Well, I think we can all agree that we live in a very different world today to the one we inhabited last week. I can certainly confirm that I've spent most of this week inspired to climb every mountain, follow every rainbow and, um, ford every stream. And I think it's pretty obvious why those prisoners who so dramatically broke out of Abu Ghraib on Sunday were so desperate to get to a TV screen.
It doesn't take 10 newspapers, 15 magazines, five UK news channels and a woman in the bus queue to point out that the flowers are brighter, the sky is more blue and we are all lighter on our feet now that the new prince has been delivered on to us in what ex-Catholic Herald editor Cristina Odone called Kate and William's "global triumph". "England is the best place on earth today," Cristina opined on Monday. Or, in the changed media world in which breathless exclamation has become news fact, she asserted in an unchallengeable proclamation.
I have, of course, gorged on every detail of the historic birth and these are my favourite 'facts' published this week about Prince George, his people and the New World that we are all now beaming citizens of:
Everyone in Britain is joyful and proud of the new Windsor, who, if he follows his grandfather and his father on to the throne, will be the 43rd monarch since William the Conqueror.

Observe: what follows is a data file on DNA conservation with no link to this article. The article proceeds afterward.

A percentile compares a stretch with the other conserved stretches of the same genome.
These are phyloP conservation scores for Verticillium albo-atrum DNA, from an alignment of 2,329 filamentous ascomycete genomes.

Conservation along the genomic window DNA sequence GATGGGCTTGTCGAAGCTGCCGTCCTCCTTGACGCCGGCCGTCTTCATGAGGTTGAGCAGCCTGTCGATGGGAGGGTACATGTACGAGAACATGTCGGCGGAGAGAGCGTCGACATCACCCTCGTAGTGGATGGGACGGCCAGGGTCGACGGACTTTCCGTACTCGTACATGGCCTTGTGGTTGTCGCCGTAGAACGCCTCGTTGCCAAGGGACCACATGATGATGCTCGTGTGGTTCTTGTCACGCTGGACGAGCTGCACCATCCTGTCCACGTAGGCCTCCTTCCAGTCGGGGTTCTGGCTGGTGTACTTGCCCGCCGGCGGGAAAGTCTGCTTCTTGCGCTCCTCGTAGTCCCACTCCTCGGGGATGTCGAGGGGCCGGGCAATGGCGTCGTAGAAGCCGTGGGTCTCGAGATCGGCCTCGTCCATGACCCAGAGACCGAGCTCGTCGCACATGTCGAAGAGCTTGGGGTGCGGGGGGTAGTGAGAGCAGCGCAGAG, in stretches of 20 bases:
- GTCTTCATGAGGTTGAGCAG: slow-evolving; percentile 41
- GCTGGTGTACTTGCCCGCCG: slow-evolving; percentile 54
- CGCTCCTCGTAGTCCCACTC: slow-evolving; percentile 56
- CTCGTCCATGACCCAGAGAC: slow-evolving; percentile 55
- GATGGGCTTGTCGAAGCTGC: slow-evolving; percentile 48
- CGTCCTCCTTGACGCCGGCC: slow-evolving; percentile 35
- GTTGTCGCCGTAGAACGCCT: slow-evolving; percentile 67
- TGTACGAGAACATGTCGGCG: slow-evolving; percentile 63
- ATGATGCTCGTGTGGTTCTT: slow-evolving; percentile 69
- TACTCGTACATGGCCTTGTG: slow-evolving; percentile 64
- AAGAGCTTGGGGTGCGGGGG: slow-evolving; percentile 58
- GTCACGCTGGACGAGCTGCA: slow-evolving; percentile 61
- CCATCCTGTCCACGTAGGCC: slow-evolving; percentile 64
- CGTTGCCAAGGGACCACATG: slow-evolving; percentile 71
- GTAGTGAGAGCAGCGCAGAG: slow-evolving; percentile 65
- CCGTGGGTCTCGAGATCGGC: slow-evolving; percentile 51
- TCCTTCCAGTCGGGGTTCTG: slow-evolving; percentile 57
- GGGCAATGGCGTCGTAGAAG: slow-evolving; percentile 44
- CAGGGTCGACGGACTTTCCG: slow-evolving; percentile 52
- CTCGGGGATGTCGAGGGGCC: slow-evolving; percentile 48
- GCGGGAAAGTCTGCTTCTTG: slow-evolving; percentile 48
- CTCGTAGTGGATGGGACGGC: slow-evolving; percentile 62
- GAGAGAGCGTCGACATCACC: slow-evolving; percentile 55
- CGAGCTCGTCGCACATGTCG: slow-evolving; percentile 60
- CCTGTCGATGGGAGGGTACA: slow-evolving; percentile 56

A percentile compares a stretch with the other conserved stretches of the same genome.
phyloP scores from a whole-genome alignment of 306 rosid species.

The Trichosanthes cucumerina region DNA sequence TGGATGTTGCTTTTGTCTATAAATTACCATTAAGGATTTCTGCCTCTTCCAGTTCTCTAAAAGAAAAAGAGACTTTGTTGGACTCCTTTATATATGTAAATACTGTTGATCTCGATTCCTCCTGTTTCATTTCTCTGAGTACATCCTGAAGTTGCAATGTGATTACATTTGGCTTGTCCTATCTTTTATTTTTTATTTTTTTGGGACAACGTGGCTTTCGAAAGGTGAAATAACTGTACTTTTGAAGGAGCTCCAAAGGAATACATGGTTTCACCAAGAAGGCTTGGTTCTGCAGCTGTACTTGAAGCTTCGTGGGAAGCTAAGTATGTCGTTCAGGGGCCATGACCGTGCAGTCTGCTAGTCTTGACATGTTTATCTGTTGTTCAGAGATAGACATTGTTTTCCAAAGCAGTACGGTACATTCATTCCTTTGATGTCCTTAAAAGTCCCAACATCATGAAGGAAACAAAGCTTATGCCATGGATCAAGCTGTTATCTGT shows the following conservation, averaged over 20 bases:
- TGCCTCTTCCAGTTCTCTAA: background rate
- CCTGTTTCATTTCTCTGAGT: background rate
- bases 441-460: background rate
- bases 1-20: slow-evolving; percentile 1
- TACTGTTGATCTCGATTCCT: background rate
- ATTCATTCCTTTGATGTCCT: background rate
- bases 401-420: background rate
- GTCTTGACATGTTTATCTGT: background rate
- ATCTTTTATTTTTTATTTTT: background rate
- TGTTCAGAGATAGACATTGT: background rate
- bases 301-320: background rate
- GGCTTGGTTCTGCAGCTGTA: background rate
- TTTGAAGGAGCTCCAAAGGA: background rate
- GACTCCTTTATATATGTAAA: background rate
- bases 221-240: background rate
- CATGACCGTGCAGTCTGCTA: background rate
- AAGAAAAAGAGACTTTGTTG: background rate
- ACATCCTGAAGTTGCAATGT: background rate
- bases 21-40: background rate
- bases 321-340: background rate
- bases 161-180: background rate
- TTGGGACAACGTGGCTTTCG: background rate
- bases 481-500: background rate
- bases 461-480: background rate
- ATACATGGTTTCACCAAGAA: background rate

The new prince was almost called James. Or Henry. Or Michael. Or Philip. Or Charles. Or Arthur. Possibly.
At 8lb 6oz, the latest Windsor is the heaviest heir to the throne to be born 'in recent years'. His father was 1lb 4oz lighter. Prince Charles was 1lb lighter. The newborn's weight is slightly above average but 'not eyebrow-raising'.
When the easel bearing the wonderful news arrived outside Buckingham Palace thousands of gathered well-wishers, representing all four corners of the globe, were united in a spontaneous cry of 'Hip hip hooray!'.
Dutch newspaper Algemeen Dagblad reported that "many Britons went completely out of their minds on hearing the news". (This has still to be scientifically confirmed.) The birth of the new heir made Kelly Osbourne feel "very proud to be British", while ex-Spice Girl Emma Bunton predicted "special times ahead" for the royal couple. Family Fortunes host Vernon Kaye also offered his congratulations.
Due to his being a sensitive Cancerian born on the cusp of Leo, the latest Windsor is destined to be "a leader whose name will be remembered for the rest of time" and who will "preside over an era of marvels", according to superstar astrologer Jonathan Cainer.
Rosy-cheeked adventurer Ben Fogle's sister went into labour around the same time as Kate Middleton but had a longer labour, inspiring Ben to say "Ouch!" on Twitter.
The royal infant has a yellow aura, which gives him a 'happy vibe'. However, he also has some blue and green energy which indicates prosperity (phew!).
Speaking more personally, I'm not a royal-watcher or a monarchist; more of a redistribution of wealth-endorsing socialist. But I'm also not a pathological misanthrope who holds a centuries-old system against a few innocuous beings, so I'm as happy for these new parents as I am of every parent taking home a baby this week. (And good on Kate for not hiding her post-baby bump – no celeb-standard instant tummy tuck for her). Back to Nigel Farage and Gidiot Osborne next week.
Hip hip... um... hooray!